The Grid Optimization Blog

New York Taking Action on Power Issues

Hopefully these developments will move New York forward in terms of electric supply infrastructure and produce significant benefits for consumers and the state economy.

New York’s electricity grid should be the envy of the nation, but right now in many respects it is a traffic nightmare comparable to the Cross Bronx Expressway during rush hour.  

Surplus power produced in upstate and Western New York is unable to reach densely populated parts of downstate New York because of traffic bottlenecks. The losers, unfortunately, are homeowners and businesses who end up paying more for electricity than is necessary because of congestion few can comprehend.  

There is, however, good news on the horizon. In October the New York State Public Service Commission green-lighted significant improvements to the state’s electrical infrastructure when it approved more than $500 million worth of new power lines and transmission upgrades.

Historically, this move is long overdue. The Ramapo line just approved was originally proposed for expansion more than 30 years ago. While some say things can move slowly in New York, the important thing is that this project is moving ahead now.

And – if you’re in favor of markets and efficiencies – then this project is ideal.

The development of new infrastructure will send clear price signals to energy investors that New York’s markets can be price competitive and  will benefit ratepayers across the state with improved electrical reliability.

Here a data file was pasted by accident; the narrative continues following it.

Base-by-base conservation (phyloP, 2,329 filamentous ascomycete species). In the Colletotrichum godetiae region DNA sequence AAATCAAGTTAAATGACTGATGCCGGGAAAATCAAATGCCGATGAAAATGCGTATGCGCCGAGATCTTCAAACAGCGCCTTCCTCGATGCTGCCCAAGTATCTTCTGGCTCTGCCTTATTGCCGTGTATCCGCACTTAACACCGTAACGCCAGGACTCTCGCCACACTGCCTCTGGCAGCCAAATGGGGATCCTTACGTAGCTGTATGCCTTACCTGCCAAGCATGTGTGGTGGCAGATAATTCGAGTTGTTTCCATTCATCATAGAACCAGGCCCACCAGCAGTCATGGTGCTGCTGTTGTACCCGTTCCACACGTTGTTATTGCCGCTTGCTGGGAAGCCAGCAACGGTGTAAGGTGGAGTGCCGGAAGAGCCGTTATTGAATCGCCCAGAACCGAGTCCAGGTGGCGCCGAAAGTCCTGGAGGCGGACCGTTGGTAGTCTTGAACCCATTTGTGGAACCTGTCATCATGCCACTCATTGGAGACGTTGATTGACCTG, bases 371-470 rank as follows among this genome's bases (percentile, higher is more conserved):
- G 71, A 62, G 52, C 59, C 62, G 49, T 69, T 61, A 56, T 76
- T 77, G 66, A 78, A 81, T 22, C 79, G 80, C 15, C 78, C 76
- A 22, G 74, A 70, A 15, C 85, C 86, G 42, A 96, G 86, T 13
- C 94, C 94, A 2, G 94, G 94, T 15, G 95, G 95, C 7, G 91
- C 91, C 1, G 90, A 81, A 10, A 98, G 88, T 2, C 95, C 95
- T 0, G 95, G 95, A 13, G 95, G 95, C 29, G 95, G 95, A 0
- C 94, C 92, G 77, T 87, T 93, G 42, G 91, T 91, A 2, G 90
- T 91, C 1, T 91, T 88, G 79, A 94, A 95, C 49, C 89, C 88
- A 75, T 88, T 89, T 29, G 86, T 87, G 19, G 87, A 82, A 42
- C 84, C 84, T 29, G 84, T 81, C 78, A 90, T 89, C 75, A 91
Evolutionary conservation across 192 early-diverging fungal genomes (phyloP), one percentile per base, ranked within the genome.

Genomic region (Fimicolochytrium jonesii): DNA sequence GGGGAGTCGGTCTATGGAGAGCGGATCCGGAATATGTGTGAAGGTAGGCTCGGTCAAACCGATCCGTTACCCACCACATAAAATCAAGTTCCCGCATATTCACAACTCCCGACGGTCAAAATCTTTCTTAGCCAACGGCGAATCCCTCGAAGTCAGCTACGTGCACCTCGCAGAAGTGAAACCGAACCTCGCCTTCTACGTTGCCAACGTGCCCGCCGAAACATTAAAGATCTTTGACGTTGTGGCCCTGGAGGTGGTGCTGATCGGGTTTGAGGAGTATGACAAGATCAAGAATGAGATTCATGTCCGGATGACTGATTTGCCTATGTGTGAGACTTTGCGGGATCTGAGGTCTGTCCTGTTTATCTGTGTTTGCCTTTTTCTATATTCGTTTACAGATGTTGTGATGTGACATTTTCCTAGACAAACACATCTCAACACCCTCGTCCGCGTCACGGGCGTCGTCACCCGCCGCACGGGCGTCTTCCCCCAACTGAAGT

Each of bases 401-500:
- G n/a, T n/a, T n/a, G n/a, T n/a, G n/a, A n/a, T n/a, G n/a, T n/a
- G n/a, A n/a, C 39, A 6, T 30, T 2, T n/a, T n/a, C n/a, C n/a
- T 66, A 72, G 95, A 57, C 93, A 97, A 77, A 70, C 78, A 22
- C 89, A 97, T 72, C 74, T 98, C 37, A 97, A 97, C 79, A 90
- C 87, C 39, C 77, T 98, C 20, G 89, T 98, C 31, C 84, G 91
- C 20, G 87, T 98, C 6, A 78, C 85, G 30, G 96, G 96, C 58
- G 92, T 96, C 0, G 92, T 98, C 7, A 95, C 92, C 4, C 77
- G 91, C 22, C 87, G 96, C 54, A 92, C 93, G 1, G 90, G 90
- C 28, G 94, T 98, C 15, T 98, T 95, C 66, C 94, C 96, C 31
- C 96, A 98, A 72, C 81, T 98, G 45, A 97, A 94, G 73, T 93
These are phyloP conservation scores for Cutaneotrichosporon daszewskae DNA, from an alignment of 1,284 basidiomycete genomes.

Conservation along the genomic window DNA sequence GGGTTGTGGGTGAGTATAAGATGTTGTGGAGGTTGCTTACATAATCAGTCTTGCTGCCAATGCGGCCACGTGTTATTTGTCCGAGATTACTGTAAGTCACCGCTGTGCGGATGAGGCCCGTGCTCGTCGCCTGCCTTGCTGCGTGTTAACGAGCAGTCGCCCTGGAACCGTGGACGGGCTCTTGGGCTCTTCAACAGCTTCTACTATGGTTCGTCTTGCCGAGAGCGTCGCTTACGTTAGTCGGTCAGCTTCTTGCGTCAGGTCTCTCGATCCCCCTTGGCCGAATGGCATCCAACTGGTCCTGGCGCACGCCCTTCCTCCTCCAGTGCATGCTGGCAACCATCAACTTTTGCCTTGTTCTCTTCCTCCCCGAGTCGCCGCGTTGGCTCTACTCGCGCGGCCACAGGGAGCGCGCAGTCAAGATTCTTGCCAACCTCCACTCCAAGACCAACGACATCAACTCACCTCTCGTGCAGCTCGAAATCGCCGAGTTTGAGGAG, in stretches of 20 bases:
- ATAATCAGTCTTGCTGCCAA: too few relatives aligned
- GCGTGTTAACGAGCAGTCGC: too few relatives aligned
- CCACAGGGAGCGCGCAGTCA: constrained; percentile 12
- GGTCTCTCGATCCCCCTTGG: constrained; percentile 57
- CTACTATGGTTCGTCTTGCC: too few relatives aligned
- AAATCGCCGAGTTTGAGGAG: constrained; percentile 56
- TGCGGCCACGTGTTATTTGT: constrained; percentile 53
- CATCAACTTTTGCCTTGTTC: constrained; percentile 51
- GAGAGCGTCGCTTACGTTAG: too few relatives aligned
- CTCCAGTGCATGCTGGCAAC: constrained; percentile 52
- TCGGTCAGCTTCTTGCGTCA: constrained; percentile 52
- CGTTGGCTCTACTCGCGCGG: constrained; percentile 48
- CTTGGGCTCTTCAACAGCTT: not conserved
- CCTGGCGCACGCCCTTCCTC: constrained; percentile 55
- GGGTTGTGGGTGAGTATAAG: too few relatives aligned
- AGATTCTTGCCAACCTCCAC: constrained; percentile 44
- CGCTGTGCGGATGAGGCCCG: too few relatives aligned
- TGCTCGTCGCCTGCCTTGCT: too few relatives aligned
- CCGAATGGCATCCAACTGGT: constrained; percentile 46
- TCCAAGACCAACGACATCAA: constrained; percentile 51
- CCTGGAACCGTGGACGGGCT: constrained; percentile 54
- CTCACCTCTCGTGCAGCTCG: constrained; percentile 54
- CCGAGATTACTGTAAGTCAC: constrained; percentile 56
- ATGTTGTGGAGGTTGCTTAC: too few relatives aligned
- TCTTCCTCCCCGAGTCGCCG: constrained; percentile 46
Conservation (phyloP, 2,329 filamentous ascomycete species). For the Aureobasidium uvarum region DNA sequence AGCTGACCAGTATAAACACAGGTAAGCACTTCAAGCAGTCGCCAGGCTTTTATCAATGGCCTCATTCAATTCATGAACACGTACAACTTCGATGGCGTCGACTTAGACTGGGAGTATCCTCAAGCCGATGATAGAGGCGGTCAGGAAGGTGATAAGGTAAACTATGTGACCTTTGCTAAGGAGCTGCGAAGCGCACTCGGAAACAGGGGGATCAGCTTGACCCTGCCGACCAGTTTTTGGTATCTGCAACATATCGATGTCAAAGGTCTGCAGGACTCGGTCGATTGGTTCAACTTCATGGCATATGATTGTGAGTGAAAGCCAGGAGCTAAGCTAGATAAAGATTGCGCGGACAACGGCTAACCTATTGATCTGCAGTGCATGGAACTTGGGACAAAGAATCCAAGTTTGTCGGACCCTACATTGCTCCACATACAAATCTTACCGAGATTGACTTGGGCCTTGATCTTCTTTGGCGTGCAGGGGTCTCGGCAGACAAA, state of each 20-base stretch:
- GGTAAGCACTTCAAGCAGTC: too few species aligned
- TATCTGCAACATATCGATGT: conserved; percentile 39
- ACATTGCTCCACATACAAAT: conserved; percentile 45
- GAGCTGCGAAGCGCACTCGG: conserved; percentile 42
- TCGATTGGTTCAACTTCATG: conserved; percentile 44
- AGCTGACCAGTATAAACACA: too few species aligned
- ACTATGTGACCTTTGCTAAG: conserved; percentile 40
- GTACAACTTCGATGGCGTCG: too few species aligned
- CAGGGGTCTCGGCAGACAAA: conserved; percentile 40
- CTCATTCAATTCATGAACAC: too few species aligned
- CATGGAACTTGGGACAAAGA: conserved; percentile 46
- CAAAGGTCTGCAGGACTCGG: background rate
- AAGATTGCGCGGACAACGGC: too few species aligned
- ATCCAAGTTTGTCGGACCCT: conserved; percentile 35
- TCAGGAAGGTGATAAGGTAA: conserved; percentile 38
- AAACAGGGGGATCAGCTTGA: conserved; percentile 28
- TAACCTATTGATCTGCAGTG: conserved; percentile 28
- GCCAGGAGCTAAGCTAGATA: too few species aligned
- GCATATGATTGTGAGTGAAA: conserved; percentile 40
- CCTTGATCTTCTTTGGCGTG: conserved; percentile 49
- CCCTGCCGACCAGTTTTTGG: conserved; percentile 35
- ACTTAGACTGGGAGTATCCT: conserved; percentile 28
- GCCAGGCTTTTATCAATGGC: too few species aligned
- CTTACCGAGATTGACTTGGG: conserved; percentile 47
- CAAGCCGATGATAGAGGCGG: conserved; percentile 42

The PSC estimates that the new transmissions lines would create $260 million in economic benefits to consumers over the course of 15 years and an astonishing $640 million over 40 years.

Another development is the creation of a new power capacity zone in New York, as ordered by the Federal Energy Regulatory Commission. The zone will incentivize owners of idle and under-utilized plants to ramp up production. This could have a positive economic impact and create a more reliable electric system, while countering the export of jobs and dollars from New York.

Hopefully these developments will move New York forward in terms of electric supply infrastructure and produce significant benefits for consumers and the state economy.

Discuss this Blog Entry 3

on Nov 6, 2013

Timely article and good example for a number of big cities that have access to adequate power but don't have the means to distribute it at transmission/sub-transmission levels.

I assume there's even more pressure to underground with water tolerant switchgear etc. as much as you can after Hurricane Sandy??

Anonymous (not verified)
on Nov 25, 2013

The work is most likely needed and long overdue. However, why is $260M in economic benefits over 15 years so incredible and $640M over 40 years so "astonishing" when the initial contruction costs will be $500M? That is $17.3M per year of benefits at 15 years and $12.5 million in benefits per year over 40 years. At 40 years it is much less "astonishing" than at 15 years. In addition, nothing is said about the cost to maintain the lines up to 15 and 40 years. Please come up with some better examples.

"The PSC estimates that the new transmissions lines would create $260 million in economic benefits to consumers over the course of 15 years and an astonishing $640 million over 40 years."

Jean Jacques Ahounou, PE (not verified)
on Nov 26, 2013

It will be important to verify that the upgrades of the NY power distribution will be implemented.
They should a committee that will verify the designs and implementation and all the new transmission power lines and substations.
Learning from Hurricane Sandy, the committee has to make sure the power networks are backing up each other and that the failure of one power network does not leave neigborhoods, cities and states in the dark.

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